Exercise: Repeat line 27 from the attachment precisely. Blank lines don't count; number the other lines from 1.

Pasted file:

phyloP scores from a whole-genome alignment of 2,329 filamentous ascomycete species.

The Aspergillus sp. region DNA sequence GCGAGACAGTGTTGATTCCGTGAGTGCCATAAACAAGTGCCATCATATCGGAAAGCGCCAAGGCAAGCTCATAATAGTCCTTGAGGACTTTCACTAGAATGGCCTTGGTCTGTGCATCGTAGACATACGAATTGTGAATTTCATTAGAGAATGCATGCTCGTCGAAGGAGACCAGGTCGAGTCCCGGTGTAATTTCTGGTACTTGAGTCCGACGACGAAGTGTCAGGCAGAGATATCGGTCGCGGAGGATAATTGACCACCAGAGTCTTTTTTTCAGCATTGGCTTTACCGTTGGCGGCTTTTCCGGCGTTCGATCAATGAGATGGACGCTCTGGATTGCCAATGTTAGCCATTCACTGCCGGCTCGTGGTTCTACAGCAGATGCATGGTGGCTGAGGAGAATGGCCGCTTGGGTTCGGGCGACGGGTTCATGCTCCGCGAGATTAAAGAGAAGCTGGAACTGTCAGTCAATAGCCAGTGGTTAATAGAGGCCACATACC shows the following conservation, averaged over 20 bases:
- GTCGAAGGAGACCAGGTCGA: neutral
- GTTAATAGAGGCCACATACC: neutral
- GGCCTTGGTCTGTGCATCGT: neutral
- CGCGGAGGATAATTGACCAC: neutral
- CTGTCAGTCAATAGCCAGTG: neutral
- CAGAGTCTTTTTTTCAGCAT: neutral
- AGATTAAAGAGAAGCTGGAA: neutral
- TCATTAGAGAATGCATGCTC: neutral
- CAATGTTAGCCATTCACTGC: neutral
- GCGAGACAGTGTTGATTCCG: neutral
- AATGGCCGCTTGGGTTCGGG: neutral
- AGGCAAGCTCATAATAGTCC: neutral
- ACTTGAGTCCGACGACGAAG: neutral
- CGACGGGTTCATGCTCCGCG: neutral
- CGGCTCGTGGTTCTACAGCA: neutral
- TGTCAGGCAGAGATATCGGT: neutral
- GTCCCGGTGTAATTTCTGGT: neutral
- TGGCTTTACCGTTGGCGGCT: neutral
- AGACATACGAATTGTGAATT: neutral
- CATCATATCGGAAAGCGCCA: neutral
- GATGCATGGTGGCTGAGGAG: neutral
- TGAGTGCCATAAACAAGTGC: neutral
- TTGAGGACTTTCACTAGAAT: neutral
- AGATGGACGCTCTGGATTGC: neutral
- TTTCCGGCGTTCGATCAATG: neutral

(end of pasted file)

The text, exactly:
- TTTCCGGCGTTCGATCAATG: neutral